Unsurprisingly my favourite memories of my time at Scotch involve performing, so I shall list a few key moments that stood out that weren’t on stage. Getting a ‘B’ for my end of semester mark in Maths in my final year of taking it was an absolute highlight. I had a discussion with Mr Archibald at the start of year 11 about my goals for that year. ‘A ‘B’ in Maths. That’s all I want.’ I wanted to break 10 years of ‘C’s. It may seem small but, having never been very good with numbers, getting that ‘B’ was huge and the staff made it seem as impressive as slaying the Kraken. I had birthdays at Kyre and at Mt Arapiles, both of which I remember vividly as extraordinary adventures. Nothing quite like freaking out halfway through a very exposed climb up Mt Arapiles on your 14th birthday. Goose Island is a highlight of anyone’s time at Scotch I’m sure and something I remember discussing with my friend who attended Scotch Melbourne: “Scotch Melbourne has had more rowers become Olympians than any other school in Australia,” he would say. “Yes,” I would reply, “but does it have an island with dolphins?” Boom. Mic-drop.

That being said, playing Thenadier in the 2012 musical ‘Les Miserables’ was probably the biggest highlight for me.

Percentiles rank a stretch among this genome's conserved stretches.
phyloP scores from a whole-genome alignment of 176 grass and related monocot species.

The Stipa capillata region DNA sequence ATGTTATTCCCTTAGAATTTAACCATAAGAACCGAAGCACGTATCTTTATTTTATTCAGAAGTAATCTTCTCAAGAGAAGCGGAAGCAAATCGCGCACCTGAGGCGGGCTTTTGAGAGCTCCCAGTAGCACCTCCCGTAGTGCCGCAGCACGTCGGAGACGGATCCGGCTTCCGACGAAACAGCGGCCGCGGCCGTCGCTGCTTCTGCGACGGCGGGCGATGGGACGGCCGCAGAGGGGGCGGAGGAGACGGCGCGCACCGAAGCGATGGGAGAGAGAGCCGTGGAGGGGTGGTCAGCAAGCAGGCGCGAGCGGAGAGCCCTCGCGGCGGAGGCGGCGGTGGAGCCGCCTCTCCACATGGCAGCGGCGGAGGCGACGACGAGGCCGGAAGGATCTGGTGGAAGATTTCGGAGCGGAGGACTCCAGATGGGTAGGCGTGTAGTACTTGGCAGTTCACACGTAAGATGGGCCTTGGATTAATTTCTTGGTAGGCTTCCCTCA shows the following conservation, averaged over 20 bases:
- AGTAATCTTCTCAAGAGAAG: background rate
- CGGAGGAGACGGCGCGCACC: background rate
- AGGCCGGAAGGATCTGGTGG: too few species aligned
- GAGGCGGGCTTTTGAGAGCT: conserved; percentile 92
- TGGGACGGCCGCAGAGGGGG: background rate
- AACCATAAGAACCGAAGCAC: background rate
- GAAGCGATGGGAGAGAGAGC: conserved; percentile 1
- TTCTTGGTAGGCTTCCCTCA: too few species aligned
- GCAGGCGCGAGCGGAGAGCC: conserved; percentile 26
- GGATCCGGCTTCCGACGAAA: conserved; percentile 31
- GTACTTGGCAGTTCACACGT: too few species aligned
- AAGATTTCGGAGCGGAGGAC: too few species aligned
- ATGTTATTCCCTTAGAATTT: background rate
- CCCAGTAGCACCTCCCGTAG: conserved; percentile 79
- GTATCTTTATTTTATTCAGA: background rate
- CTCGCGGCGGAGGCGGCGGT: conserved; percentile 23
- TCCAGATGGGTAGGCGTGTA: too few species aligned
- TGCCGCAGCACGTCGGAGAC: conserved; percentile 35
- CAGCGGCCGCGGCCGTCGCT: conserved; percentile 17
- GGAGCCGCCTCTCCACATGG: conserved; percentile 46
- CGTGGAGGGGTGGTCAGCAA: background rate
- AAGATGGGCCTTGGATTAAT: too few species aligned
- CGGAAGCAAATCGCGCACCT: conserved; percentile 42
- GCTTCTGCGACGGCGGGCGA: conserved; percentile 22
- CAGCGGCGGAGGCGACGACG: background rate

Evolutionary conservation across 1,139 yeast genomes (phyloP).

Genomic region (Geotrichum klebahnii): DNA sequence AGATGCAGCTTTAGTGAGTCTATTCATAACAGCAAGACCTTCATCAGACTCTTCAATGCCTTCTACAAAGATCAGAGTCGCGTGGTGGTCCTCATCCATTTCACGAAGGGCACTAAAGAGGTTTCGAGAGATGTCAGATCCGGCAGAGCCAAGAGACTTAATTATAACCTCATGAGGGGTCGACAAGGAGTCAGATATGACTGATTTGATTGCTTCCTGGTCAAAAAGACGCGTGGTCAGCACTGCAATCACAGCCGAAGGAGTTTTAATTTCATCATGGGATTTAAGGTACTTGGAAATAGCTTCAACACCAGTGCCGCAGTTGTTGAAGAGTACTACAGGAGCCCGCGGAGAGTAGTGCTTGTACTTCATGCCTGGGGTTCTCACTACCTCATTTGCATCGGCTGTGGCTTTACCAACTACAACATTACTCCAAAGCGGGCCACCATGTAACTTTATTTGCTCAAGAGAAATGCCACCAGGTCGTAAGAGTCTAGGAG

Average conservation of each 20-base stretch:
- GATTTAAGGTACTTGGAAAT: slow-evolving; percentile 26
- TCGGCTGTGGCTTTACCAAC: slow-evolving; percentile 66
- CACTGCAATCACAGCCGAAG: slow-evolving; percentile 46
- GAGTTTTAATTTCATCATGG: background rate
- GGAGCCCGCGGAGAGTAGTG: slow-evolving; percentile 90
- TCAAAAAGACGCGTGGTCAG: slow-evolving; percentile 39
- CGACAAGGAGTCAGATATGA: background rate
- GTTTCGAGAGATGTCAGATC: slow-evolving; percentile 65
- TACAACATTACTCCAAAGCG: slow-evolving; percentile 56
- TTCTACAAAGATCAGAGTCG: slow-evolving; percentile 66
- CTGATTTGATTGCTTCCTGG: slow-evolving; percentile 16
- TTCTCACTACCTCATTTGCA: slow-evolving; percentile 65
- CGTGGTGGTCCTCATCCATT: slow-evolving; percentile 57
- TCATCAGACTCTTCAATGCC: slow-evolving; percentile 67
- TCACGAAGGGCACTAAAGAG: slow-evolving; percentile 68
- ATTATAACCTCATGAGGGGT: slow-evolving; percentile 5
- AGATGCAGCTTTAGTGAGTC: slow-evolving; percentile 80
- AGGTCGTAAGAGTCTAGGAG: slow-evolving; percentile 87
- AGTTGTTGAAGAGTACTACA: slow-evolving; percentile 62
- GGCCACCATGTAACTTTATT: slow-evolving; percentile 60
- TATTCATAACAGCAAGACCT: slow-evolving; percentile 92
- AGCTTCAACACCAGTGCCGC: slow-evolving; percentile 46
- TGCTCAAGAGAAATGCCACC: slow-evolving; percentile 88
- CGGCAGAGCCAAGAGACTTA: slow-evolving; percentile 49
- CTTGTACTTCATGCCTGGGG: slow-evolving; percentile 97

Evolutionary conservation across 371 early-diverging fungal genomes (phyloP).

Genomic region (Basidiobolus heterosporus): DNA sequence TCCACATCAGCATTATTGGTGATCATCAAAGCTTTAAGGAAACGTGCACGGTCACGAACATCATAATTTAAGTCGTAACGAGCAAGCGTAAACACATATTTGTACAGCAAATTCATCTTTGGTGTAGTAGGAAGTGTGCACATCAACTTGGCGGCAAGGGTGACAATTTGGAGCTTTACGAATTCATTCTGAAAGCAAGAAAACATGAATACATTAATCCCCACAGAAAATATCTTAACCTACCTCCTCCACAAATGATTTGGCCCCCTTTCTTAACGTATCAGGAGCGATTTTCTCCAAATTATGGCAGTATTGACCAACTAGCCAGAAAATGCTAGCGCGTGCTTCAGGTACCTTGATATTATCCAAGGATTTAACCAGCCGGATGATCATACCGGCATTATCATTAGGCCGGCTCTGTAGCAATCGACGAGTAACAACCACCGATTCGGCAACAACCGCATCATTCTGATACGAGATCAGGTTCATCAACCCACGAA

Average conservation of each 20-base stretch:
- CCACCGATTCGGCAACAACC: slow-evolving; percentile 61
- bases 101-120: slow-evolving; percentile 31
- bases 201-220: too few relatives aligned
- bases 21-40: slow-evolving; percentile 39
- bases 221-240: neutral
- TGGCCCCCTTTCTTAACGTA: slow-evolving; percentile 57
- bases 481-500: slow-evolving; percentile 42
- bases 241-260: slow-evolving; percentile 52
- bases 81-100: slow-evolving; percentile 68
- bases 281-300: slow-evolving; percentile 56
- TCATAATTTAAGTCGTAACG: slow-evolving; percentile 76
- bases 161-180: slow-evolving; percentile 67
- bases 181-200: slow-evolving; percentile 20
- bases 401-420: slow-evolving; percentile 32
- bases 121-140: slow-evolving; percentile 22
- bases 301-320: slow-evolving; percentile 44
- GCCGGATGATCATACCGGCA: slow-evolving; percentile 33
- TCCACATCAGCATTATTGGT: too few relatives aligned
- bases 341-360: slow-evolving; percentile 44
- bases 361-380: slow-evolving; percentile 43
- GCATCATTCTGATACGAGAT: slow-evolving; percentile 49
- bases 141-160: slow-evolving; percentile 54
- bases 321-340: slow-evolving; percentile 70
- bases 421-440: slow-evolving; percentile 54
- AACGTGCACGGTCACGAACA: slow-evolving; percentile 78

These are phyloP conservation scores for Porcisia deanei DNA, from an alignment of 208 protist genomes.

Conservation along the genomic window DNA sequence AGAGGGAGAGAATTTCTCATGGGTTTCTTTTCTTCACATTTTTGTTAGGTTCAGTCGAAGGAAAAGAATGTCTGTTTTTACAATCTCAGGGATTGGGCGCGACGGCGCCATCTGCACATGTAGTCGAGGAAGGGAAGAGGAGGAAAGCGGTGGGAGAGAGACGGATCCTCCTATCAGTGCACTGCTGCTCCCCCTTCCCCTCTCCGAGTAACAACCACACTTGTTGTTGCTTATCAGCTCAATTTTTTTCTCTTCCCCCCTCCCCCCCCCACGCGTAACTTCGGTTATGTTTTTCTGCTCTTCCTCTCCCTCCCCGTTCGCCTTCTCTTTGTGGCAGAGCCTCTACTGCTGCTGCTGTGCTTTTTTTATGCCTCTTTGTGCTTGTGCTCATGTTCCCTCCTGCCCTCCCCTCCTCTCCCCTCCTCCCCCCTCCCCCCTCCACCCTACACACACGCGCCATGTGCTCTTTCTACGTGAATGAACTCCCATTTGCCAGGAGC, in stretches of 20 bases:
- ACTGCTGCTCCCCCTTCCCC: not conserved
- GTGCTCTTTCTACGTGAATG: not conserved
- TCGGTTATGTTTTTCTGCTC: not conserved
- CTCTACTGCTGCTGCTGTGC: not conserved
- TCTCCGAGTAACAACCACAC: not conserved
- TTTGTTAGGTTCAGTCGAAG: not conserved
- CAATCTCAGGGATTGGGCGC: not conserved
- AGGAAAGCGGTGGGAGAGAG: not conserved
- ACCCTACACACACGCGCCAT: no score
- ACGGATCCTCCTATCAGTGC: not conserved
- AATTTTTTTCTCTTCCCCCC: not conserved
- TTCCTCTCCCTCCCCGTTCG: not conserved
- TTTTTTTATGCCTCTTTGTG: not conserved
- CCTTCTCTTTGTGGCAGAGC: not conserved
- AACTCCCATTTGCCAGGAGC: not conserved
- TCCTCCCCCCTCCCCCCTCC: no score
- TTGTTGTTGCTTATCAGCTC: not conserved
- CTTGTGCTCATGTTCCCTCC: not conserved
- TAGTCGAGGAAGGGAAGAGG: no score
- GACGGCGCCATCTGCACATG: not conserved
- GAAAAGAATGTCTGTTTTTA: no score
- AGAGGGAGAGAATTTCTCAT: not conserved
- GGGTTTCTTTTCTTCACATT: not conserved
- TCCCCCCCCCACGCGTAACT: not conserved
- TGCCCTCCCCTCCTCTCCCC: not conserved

My final year at Scotch was one that paved the way for me to be where I am now, and I certainly wouldn’t have achieved what I have achieved without some immense help. At the start of year 12 I found out I had been cast in an ABC/BBC series called ‘Worst Year Of My Life Again’ that required me to move interstate for 4 months for filming. I could have said no to this opportunity, but my 3 teachers in Year 12 (Mr Massie, Mr Scoggins and Mrs Triglau), along with help from the wonderful Mr Bennett, saw how much this could open doors for me. I had Skype lessons with Mr Massie, followed by after school catch-up lessons when I got back, lots of email correspondence with Mr Scoggins and phone conversations with Mrs Triglau. Together, they ensured I didn’t just pass, but pass with a high enough mark to end up in the Scotch 90 Club. I am hugely grateful to all 3 of them for what they taught me: Mr Scoggins gave me a love of the English language and Shakespeare, Mr Massie taught me great selflessness and the importance of critical thinking and Mrs Triglau championed me countless times to countless people.